I was thinking, if a question has more than say 40 answers there is very little value in getting answer number 41. The chances of it floating to the top are slim.

Does it make sense to automatically protect any question with more than N answers, so a user needs 10 reputation to answer them? (should that 10 number be increased?)


3 Answers 3


As was suggested by Shog9 the my question that I'm guessing caused this question to be asked - perhaps we need an option so only 10k or 3kers can answer. Mainly because they're smart enough to know that a question with 600 answers is not going to need another answer.

The idea being that if a 10ker (or a 3ker) feels that they have a valuable contribution to be made, they probably do. It's discrimination I know but someone with 120 rep probably doesn't have anything valuable to add to a question of that nature.


Just lock 'em. Probably at 60 or 90 answers, so two or three pages are filled.

Maybe add a little note at the top of the question, something like, "This was an entertaining question, but there are now [two|three] pages of answers, and it is becoming difficult to effectively read and moderate the responses. If you feel you have something to add, consider editing one of the existing answers, or post a question on meta..."

  • 6
    Locking them also prevents casting votes, editing the question and closing it. Jul 22, 2010 at 1:14
  • 1
    If they haven't been sufficiently voted, edited, or closed by the time they've collected 90 answers, then it's probably too late, @Kop.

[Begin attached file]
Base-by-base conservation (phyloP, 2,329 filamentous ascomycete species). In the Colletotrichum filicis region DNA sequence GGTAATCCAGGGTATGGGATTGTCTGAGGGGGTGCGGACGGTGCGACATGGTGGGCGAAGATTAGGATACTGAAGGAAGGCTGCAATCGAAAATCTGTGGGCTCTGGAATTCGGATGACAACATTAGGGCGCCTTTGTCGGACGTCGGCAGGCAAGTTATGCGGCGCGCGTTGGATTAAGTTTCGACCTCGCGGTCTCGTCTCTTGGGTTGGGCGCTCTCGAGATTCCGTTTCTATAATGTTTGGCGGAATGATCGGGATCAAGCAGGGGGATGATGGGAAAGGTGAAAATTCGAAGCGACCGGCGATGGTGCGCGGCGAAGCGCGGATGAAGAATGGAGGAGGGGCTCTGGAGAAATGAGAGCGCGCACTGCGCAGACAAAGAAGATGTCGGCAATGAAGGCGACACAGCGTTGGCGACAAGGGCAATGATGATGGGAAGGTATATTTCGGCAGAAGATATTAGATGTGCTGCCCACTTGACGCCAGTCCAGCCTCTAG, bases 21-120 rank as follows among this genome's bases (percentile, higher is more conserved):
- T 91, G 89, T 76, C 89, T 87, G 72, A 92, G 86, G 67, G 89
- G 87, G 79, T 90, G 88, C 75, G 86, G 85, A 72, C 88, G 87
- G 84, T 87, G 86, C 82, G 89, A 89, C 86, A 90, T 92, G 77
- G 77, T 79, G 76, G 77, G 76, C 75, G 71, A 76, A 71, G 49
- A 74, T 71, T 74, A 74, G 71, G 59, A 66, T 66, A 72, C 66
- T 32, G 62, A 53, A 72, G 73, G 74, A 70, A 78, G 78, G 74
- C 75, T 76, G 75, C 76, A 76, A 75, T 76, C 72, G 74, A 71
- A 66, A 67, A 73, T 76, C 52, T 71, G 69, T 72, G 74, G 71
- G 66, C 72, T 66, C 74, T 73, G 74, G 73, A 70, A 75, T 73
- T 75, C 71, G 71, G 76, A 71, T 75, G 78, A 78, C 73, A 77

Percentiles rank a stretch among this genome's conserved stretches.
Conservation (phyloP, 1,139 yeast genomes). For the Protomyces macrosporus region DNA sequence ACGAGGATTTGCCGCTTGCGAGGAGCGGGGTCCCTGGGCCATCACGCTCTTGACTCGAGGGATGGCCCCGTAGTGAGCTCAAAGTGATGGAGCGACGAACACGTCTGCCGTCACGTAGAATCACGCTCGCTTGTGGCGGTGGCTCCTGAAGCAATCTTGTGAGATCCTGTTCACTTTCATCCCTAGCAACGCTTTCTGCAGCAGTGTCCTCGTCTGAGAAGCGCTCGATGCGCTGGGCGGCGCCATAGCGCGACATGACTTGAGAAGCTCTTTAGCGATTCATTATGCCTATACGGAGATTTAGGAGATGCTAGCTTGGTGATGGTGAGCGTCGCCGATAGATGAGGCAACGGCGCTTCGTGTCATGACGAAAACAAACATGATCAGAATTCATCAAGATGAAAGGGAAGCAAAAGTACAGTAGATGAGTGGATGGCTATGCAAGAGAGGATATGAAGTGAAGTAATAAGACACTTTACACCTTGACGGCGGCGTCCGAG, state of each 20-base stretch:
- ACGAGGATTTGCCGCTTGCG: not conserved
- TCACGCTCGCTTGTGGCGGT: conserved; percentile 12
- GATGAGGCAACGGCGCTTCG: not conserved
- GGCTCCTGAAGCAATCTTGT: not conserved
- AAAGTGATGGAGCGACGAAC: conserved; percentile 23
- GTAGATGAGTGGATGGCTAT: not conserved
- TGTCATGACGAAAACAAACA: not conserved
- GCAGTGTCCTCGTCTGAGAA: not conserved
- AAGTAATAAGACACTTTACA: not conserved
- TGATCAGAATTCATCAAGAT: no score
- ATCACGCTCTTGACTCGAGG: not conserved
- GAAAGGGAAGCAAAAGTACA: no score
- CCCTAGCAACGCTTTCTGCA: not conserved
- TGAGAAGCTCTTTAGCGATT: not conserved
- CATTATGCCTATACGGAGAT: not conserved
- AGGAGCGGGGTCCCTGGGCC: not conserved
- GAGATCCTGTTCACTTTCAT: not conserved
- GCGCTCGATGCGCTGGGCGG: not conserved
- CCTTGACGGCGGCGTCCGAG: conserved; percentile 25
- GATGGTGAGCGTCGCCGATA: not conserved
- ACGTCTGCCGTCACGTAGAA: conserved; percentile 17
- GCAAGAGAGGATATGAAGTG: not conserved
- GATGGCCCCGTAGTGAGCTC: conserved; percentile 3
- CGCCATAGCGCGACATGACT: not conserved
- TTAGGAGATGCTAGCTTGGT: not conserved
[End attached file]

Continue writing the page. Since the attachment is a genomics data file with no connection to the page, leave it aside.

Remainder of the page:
– Shog9
    Jul 22, 2010 at 1:21
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    Lock is good. Those posts are just badge whoring, and there's no need to constantly leave the red lights on and badging people for their vomit stains.
    – random
    Jul 22, 2010 at 1:40
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    How about an auto-close? Then votes are still possible, but you'd need to get a critical mass of reopen votes to be able to add a new answer (or convince a mod to reopen it).
    – Ether
    Jul 22, 2010 at 4:26

I don't think we should do that because of the fast pace of code changes that happen in our world. It could easily be that a year or two later, there is a different relevant answer, based on changes in the codebase or environment, and we want people to be able to put that up. You can find plenty of examples of questions that need newer answers for them.

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